• Ruth Wairimu Maina
Resilience is an emerging discourse in urban theory and through this paper, the researcher aims to explore its ability to produce gainful results in cities having both formal and informal planning practice. The emergence of this discourse coupled with the increasing research into insurgent planning practice in Southern cities has presented a unique and important opportunity to understand resilience through the lens of rapidly developing cities and more specifically through the eyes of their most vulnerable citizens, the urban poor. To answer the research question, Nairobi, Kenya, a city where insurgent planning practice contributes to more than 60% of the urban fabric, will be used to answer the question of which tools would be necessary to improve projects aimed at increasing the resilience of insurgent neighbourhoods.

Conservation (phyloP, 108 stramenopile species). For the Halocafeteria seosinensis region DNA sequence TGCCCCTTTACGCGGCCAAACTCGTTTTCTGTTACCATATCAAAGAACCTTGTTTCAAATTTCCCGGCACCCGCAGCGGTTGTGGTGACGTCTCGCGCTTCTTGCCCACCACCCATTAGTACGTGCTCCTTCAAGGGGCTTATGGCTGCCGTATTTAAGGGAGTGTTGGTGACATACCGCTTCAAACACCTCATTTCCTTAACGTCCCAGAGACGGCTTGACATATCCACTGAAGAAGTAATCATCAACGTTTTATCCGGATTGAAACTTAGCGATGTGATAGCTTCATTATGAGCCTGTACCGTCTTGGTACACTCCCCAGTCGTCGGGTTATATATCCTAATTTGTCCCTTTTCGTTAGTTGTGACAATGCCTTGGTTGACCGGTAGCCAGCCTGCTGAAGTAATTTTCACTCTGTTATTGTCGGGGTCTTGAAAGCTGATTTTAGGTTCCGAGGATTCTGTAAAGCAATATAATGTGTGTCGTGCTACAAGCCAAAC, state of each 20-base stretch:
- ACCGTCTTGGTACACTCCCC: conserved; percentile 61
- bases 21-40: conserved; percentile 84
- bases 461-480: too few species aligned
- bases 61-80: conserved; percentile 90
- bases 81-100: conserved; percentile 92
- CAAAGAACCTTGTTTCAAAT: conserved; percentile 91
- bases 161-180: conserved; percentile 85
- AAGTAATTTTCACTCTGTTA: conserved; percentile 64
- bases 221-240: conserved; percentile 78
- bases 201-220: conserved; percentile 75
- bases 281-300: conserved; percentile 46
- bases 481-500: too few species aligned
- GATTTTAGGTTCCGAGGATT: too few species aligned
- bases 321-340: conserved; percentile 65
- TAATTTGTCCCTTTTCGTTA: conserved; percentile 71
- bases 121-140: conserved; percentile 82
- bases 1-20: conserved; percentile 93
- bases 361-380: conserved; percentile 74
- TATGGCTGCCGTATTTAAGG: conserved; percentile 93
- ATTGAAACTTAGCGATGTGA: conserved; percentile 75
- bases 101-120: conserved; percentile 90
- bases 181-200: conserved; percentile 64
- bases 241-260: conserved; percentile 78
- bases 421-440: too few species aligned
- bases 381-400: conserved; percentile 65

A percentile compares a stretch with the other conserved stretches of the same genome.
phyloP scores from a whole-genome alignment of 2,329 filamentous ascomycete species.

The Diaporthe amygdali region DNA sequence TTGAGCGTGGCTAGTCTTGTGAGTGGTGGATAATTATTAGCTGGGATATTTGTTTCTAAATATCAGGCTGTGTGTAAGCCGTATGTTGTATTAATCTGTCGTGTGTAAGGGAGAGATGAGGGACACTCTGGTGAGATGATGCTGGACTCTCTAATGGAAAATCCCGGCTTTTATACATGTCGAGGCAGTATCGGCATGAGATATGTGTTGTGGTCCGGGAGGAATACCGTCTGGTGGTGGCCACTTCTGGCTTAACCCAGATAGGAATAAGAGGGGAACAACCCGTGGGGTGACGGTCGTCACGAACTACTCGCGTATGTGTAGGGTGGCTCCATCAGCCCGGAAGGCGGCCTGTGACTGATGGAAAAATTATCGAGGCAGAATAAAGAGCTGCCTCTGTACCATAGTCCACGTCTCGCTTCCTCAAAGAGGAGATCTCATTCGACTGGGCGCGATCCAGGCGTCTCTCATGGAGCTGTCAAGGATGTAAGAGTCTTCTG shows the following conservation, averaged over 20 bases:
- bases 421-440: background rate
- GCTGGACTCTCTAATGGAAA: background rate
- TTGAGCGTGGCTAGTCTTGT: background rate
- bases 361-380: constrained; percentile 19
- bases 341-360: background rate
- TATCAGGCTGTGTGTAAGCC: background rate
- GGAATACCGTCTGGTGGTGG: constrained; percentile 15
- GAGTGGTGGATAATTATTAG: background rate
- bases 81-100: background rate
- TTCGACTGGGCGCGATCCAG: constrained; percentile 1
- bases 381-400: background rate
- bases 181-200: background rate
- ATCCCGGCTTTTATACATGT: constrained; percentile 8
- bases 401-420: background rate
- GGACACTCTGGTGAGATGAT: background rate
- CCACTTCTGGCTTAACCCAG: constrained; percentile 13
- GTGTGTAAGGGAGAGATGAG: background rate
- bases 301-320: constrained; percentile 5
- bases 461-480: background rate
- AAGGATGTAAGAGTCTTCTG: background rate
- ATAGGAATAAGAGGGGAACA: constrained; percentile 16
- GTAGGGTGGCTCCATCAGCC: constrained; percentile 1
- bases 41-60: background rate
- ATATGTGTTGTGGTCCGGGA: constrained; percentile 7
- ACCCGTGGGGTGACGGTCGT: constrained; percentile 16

This thesis, through the analysis of two separate projects, KENSUP developed by the Kenyan government and the Bio-centres developed by Umande Trust, will analyse how the denial of the constitutional rights - as stipulated by Article 43. Section (1) “The Constitution of Kenya,” (2010) - to health, housing, water and security in urban informal settlements has prevented the urban poor from achieving resilience against everyday vulnerabilities. More specifically this paper dives into how different stakeholders equip the communities in insurgent settlements to overcome their challenges and improve their livelihoods. With Nairobi just recently joining the Rockefeller 100 Resilient Cities network, it is a good opportunity to delve into the deeper issues that would better achieve resilience especially for its most vulnerable communities and subsequently for the city at large. Interviews, observations and literature review focusing on the projects and their impacts on Kibera, are analysed o provide targeted results. In addition to this, the projects are evaluated against an international index to gauge how they perform based on international standards. The analysis of the results will be presented through identified tools citing best practices around the world that could help improve the projects under research.
Publication date2 Jun 2017
Number of pages65
ID: 258817527